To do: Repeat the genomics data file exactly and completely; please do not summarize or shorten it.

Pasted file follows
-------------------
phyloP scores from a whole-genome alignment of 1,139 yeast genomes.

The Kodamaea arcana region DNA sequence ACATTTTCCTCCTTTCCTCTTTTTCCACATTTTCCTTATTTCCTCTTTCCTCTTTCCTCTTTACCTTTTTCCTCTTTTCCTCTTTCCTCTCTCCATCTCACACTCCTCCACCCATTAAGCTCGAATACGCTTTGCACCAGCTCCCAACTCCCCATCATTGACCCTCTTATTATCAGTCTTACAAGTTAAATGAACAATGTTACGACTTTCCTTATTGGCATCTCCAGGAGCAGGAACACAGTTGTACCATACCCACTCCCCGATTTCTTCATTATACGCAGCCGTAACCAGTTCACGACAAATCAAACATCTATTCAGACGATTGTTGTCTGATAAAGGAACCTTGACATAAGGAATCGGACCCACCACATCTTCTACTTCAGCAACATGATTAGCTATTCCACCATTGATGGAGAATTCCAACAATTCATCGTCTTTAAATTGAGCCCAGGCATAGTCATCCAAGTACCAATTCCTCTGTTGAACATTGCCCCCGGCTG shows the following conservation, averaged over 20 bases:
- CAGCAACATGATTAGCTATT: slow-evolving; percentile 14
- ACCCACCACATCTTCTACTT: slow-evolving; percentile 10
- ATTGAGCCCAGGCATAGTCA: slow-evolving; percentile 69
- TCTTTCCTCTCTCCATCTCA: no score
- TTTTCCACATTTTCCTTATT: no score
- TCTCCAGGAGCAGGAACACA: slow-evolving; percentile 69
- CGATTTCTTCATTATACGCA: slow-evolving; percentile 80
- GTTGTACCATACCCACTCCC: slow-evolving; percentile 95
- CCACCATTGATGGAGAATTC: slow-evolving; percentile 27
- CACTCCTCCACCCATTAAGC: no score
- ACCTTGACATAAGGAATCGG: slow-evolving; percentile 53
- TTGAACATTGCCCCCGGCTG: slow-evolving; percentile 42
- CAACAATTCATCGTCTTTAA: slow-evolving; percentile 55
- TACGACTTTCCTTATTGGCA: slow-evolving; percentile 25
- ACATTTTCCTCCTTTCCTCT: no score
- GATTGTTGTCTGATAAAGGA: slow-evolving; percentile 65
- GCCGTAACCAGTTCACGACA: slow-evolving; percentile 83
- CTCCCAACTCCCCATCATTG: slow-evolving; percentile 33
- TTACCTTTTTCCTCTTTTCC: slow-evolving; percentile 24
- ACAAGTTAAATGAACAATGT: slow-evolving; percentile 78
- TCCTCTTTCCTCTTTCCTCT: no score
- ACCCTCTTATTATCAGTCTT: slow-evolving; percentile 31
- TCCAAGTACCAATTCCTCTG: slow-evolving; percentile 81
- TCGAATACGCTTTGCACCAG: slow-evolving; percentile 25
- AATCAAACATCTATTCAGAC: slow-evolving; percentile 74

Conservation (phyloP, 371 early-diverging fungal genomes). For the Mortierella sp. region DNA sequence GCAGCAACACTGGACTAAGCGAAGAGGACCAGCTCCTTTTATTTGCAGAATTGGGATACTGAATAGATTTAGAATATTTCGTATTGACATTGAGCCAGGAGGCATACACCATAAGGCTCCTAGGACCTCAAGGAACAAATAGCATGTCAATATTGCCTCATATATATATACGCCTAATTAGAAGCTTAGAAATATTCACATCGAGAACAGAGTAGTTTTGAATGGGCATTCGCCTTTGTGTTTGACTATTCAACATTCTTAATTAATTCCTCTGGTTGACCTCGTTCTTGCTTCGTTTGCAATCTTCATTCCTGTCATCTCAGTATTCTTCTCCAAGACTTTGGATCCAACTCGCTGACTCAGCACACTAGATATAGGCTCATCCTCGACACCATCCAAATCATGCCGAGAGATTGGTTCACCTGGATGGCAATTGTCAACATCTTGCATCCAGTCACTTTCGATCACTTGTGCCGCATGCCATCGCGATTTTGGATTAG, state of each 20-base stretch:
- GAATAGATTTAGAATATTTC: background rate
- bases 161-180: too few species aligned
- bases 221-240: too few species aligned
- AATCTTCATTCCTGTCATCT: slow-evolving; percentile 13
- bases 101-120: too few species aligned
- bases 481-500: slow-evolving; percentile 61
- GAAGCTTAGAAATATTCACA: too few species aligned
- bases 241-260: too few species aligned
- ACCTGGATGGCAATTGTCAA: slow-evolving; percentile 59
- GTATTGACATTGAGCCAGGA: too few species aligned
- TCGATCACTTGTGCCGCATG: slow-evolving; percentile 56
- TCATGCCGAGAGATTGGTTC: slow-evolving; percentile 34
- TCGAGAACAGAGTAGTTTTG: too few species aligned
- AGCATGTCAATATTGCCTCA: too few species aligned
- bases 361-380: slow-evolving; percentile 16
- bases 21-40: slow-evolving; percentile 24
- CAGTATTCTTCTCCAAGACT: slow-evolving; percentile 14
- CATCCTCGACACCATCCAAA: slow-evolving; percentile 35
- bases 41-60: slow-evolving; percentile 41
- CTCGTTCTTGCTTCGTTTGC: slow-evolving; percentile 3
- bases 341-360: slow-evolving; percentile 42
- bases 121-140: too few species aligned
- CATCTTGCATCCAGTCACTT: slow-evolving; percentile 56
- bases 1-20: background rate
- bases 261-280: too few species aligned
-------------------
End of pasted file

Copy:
phyloP scores from a whole-genome alignment of 1,139 yeast genomes.

The Kodamaea arcana region DNA sequence ACATTTTCCTCCTTTCCTCTTTTTCCACATTTTCCTTATTTCCTCTTTCCTCTTTCCTCTTTACCTTTTTCCTCTTTTCCTCTTTCCTCTCTCCATCTCACACTCCTCCACCCATTAAGCTCGAATACGCTTTGCACCAGCTCCCAACTCCCCATCATTGACCCTCTTATTATCAGTCTTACAAGTTAAATGAACAATGTTACGACTTTCCTTATTGGCATCTCCAGGAGCAGGAACACAGTTGTACCATACCCACTCCCCGATTTCTTCATTATACGCAGCCGTAACCAGTTCACGACAAATCAAACATCTATTCAGACGATTGTTGTCTGATAAAGGAACCTTGACATAAGGAATCGGACCCACCACATCTTCTACTTCAGCAACATGATTAGCTATTCCACCATTGATGGAGAATTCCAACAATTCATCGTCTTTAAATTGAGCCCAGGCATAGTCATCCAAGTACCAATTCCTCTGTTGAACATTGCCCCCGGCTG shows the following conservation, averaged over 20 bases:
- CAGCAACATGATTAGCTATT: slow-evolving; percentile 14
- ACCCACCACATCTTCTACTT: slow-evolving; percentile 10
- ATTGAGCCCAGGCATAGTCA: slow-evolving; percentile 69
- TCTTTCCTCTCTCCATCTCA: no score
- TTTTCCACATTTTCCTTATT: no score
- TCTCCAGGAGCAGGAACACA: slow-evolving; percentile 69
- CGATTTCTTCATTATACGCA: slow-evolving; percentile 80
- GTTGTACCATACCCACTCCC: slow-evolving; percentile 95
- CCACCATTGATGGAGAATTC: slow-evolving; percentile 27
- CACTCCTCCACCCATTAAGC: no score
- ACCTTGACATAAGGAATCGG: slow-evolving; percentile 53
- TTGAACATTGCCCCCGGCTG: slow-evolving; percentile 42
- CAACAATTCATCGTCTTTAA: slow-evolving; percentile 55
- TACGACTTTCCTTATTGGCA: slow-evolving; percentile 25
- ACATTTTCCTCCTTTCCTCT: no score
- GATTGTTGTCTGATAAAGGA: slow-evolving; percentile 65
- GCCGTAACCAGTTCACGACA: slow-evolving; percentile 83
- CTCCCAACTCCCCATCATTG: slow-evolving; percentile 33
- TTACCTTTTTCCTCTTTTCC: slow-evolving; percentile 24
- ACAAGTTAAATGAACAATGT: slow-evolving; percentile 78
- TCCTCTTTCCTCTTTCCTCT: no score
- ACCCTCTTATTATCAGTCTT: slow-evolving; percentile 31
- TCCAAGTACCAATTCCTCTG: slow-evolving; percentile 81
- TCGAATACGCTTTGCACCAG: slow-evolving; percentile 25
- AATCAAACATCTATTCAGAC: slow-evolving; percentile 74

Conservation (phyloP, 371 early-diverging fungal genomes). For the Mortierella sp. region DNA sequence GCAGCAACACTGGACTAAGCGAAGAGGACCAGCTCCTTTTATTTGCAGAATTGGGATACTGAATAGATTTAGAATATTTCGTATTGACATTGAGCCAGGAGGCATACACCATAAGGCTCCTAGGACCTCAAGGAACAAATAGCATGTCAATATTGCCTCATATATATATACGCCTAATTAGAAGCTTAGAAATATTCACATCGAGAACAGAGTAGTTTTGAATGGGCATTCGCCTTTGTGTTTGACTATTCAACATTCTTAATTAATTCCTCTGGTTGACCTCGTTCTTGCTTCGTTTGCAATCTTCATTCCTGTCATCTCAGTATTCTTCTCCAAGACTTTGGATCCAACTCGCTGACTCAGCACACTAGATATAGGCTCATCCTCGACACCATCCAAATCATGCCGAGAGATTGGTTCACCTGGATGGCAATTGTCAACATCTTGCATCCAGTCACTTTCGATCACTTGTGCCGCATGCCATCGCGATTTTGGATTAG, state of each 20-base stretch:
- GAATAGATTTAGAATATTTC: background rate
- bases 161-180: too few species aligned
- bases 221-240: too few species aligned
- AATCTTCATTCCTGTCATCT: slow-evolving; percentile 13
- bases 101-120: too few species aligned
- bases 481-500: slow-evolving; percentile 61
- GAAGCTTAGAAATATTCACA: too few species aligned
- bases 241-260: too few species aligned
- ACCTGGATGGCAATTGTCAA: slow-evolving; percentile 59
- GTATTGACATTGAGCCAGGA: too few species aligned
- TCGATCACTTGTGCCGCATG: slow-evolving; percentile 56
- TCATGCCGAGAGATTGGTTC: slow-evolving; percentile 34
- TCGAGAACAGAGTAGTTTTG: too few species aligned
- AGCATGTCAATATTGCCTCA: too few species aligned
- bases 361-380: slow-evolving; percentile 16
- bases 21-40: slow-evolving; percentile 24
- CAGTATTCTTCTCCAAGACT: slow-evolving; percentile 14
- CATCCTCGACACCATCCAAA: slow-evolving; percentile 35
- bases 41-60: slow-evolving; percentile 41
- CTCGTTCTTGCTTCGTTTGC: slow-evolving; percentile 3
- bases 341-360: slow-evolving; percentile 42
- bases 121-140: too few species aligned
- CATCTTGCATCCAGTCACTT: slow-evolving; percentile 56
- bases 1-20: background rate
- bases 261-280: too few species aligned